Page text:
The U.S.S.R. and U.S. Came Closer to Nuclear War Than We Thought

A series of war games held in 1983 triggered "the moment of maximum danger of the late Cold War."
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Military vehicles move along Red Square in Moscow during a Victory Day parade on May 9, 2009. (Sergei Karpukhin/Reuters)

An ailing, 69-year-old Yuri Andropov was running the Soviet Union from his Moscow hospital bed in 1983 as the United States and its NATO allies conducted a massive series of war games that seemed to confirm some of his darkest fears.

Two years earlier Andropov had ordered KGB officers around the globe to gather evidence for what he was nearly certain was coming: A surprise nuclear strike by the U.S. that would decapitate the Soviet leadership. While many didn't believe that the U.S. had such plans, they dutifully supplied the Kremlin with whatever suspicious evidence they could find, feeding official paranoia.

For two years, KGB agents had been scouring the world for evidence of what the Soviet leadership believed were U.S. preparations for all-out nuclear war against the U.S.S.R.

The Western maneuvers that autumn, called Autumn Forge, were depicted by the Pentagon as simply a large military exercise. But its scope was hardly routine, as Americans learned in detail this week, for the first time, from declassified documents published by the National Security Archive, a Washington-based nonprofit research organization.

To the Russians, it could easily have looked like a genuine preparation for a nuclear strike, the documents revealed: A total of 40,000 U.S. and NATO troops were moved across Western Europe, including 16,044 U.S. troops airlifted overseas in 170 missions conducted in radio silence.

More ominously, U.S. and NATO officers practiced the procedures they would have to follow to authorize and conduct nuclear strikes in an unpublicized exercise called Able Archer 83, shifting their headquarters as the game escalated toward chemical and nuclear warfare. In communications, they several times referred to non-nuclear B-52 sorties as nuclear "strikes" -- slips of the tongue that could have been intercepted by Soviet eavesdroppers.

While historians have previously noted the high risk of an accidental nuclear war during this period, the new documents make even clearer how the world's rival superpowers found themselves blindly edging toward the brink of nuclear war through suspicion, belligerent posturing and blind miscalculation.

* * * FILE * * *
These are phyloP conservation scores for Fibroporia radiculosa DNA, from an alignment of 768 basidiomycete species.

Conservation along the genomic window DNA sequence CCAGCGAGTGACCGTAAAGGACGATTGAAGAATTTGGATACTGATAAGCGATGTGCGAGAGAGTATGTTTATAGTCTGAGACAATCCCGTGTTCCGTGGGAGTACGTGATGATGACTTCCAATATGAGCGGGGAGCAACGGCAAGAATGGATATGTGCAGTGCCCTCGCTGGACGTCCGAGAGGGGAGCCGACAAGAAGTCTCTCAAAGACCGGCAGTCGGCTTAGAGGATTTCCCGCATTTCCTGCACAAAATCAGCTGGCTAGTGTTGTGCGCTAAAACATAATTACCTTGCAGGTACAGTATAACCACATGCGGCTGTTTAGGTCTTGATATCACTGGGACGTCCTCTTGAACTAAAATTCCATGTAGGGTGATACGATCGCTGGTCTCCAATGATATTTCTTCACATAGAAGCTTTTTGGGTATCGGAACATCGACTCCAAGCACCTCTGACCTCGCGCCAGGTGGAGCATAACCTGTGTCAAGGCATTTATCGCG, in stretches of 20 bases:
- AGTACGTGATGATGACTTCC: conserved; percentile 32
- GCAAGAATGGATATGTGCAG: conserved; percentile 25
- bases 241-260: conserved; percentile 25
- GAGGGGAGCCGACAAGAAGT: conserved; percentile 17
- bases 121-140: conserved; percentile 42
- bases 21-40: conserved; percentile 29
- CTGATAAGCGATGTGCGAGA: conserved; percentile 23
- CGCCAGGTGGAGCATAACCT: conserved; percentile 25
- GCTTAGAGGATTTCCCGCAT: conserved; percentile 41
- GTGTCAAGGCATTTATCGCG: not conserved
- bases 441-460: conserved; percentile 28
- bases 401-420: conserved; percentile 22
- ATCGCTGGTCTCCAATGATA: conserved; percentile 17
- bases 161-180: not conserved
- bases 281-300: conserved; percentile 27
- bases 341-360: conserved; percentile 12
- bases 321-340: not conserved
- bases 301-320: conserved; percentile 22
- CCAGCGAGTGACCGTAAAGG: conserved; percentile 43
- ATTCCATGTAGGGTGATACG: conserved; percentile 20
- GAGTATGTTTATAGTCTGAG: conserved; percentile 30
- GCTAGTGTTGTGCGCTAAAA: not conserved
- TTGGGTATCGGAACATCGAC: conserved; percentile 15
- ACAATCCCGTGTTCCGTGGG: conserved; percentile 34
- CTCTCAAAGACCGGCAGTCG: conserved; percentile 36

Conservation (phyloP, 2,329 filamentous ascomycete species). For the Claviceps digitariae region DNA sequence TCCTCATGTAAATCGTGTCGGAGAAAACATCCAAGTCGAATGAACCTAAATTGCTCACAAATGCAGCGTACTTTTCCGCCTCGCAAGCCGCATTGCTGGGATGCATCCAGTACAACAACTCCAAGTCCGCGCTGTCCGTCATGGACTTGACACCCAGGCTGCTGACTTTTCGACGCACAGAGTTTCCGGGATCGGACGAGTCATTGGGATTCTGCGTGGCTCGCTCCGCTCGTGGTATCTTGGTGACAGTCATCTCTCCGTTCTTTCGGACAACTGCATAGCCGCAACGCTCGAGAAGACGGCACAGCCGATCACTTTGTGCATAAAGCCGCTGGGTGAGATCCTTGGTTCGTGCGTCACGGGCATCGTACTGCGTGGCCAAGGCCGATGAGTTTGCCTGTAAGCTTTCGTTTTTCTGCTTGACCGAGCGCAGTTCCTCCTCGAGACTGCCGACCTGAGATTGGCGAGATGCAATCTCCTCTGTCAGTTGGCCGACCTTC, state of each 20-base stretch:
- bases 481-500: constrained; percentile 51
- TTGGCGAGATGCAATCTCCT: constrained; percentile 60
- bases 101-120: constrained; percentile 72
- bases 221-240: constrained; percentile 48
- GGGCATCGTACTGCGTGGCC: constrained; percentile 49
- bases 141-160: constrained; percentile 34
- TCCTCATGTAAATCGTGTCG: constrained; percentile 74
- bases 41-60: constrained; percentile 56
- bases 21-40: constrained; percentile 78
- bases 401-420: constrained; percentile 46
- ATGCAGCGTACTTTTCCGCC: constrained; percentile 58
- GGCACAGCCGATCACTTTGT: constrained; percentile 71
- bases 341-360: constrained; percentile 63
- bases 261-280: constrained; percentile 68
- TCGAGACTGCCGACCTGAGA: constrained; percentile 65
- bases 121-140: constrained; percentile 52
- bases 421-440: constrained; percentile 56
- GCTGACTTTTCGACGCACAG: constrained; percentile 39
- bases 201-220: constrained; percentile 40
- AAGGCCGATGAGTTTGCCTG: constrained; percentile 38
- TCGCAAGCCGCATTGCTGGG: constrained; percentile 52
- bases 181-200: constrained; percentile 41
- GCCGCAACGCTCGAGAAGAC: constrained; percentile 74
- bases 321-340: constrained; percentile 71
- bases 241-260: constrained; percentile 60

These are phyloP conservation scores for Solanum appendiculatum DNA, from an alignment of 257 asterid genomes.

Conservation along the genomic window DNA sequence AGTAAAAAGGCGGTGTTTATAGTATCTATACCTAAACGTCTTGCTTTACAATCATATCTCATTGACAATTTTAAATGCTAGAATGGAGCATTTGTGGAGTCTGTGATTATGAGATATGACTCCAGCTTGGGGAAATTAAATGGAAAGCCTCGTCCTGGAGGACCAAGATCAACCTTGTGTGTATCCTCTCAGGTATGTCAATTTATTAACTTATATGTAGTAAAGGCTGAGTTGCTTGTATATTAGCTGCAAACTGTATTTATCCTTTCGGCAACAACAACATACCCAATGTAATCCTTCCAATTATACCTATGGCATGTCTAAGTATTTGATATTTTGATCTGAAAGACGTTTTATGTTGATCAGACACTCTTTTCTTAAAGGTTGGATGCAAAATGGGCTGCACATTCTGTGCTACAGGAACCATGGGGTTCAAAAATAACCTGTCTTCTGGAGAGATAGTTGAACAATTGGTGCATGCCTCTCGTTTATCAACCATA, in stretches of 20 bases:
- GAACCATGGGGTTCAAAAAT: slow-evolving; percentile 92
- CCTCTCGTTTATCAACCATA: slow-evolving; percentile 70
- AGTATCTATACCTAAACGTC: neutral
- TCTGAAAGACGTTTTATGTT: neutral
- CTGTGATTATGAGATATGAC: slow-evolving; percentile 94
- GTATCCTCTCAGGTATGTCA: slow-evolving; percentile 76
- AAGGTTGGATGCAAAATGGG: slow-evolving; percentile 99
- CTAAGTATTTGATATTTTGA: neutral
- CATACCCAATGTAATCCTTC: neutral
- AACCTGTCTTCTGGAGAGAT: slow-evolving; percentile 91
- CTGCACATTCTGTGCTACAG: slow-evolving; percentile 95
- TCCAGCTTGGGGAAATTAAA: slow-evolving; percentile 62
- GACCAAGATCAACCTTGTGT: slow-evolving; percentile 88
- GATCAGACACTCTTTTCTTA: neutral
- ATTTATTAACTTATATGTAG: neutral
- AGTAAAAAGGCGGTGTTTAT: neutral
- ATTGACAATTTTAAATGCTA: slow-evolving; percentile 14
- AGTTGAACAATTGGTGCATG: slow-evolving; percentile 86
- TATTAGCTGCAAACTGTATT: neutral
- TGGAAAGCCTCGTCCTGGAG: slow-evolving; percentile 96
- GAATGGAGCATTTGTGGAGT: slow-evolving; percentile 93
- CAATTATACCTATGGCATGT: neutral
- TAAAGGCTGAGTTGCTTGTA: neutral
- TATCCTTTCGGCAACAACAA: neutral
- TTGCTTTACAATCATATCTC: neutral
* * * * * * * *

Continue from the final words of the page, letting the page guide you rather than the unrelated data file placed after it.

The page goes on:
In a coincidence that could have proved catastrophic, the script for the maneuvers dovetailed snugly and perilously with the Soviets' fears that they were under threat, coupled with nagging doubts about their ability to protect themselves from U.S. military might.

The problem with this brinksmanship was that it increased the risk of a nuclear exchange due to miscalculation, according to Nate Jones, a Cold War historian with the National Security Archive who edited and published the collection of more than 50 documents, totaling more than 1,000 pages, in three installments beginning May 16 and ending Thursday.

Ranging from presidential note cards to previously secret CIA reports, the documents describing Able Archer 83 offer fresh insight into a much studied but incompletely understood episode in the U.S.-Soviet rivalry. "This episode should be studied more because it shows that U.S. leaders might not have learned as much from the Cuban missile crisis [about avoiding accidental conflict] as they should have," Jones said.

In the current edition of the Journal of Strategic Studies, Israeli historian Dmitry Adamsky calls the 1983 war games "the moment of maximum danger of the late Cold War." Able Archer, he wrote "almost became a prelude to a preventative nuclear strike."

The March 1984 edition of Air Man Magazine , a rare detailed public account, called Autumn Forge "the biggest North Atlantic Treaty Alliance show of force of the year -- a test of military readiness in the context of NATO's deterrent mission." But the article emphasized the air lift, never mentioning rehearsal for nuclear war.

Even the troops on maneuver tried not to draw too much attention to themselves. At Dusseldorf Airport, the 45th Tactical Air Wing commander had his planes park away from the passenger terminal to keep a low profile. Most travelers, he was sure, were not even aware of troop activity at the airport.

But the Pentagon knew that the Soviets were monitoring his troops' every move. "The series of exercises are watched very carefully by the Eastern Bloc nations, just as we try to watch their exercises as closely as we can, to learn tactics and procedures," Air Force Maj. Gen. William E. Overacker told Air Man.

The impetus for the exercise came from the White House, "where they wanted to stare down the Soviet bear," said Jones.

Tensions had heated up that September, after the Soviet shoot-down of Korean Air Lines Flight 007, which had strayed into Soviet air space. The administration responded with stepped-up surveillance, and provocative naval maneuvers, and pressed for the deployment of new Pershing II missiles in Europe capable of reaching Moscow in less than ten minutes.

Considered in a vacuum, Able Archer 83, in which officer's at NATO's Belgium headquarters practiced their response to hypothetical chemical and nuclear conflict with a thinly-disguised Soviet Union, might not have seemed particularly threatening.

But for two years prior to Able Archer 83, KGB agents had been scouring the world for evidence of what the Soviet leadership in general -- and Andropov in particular -- believed were U.S. preparations for all-out nuclear war against the U.S.S.R.

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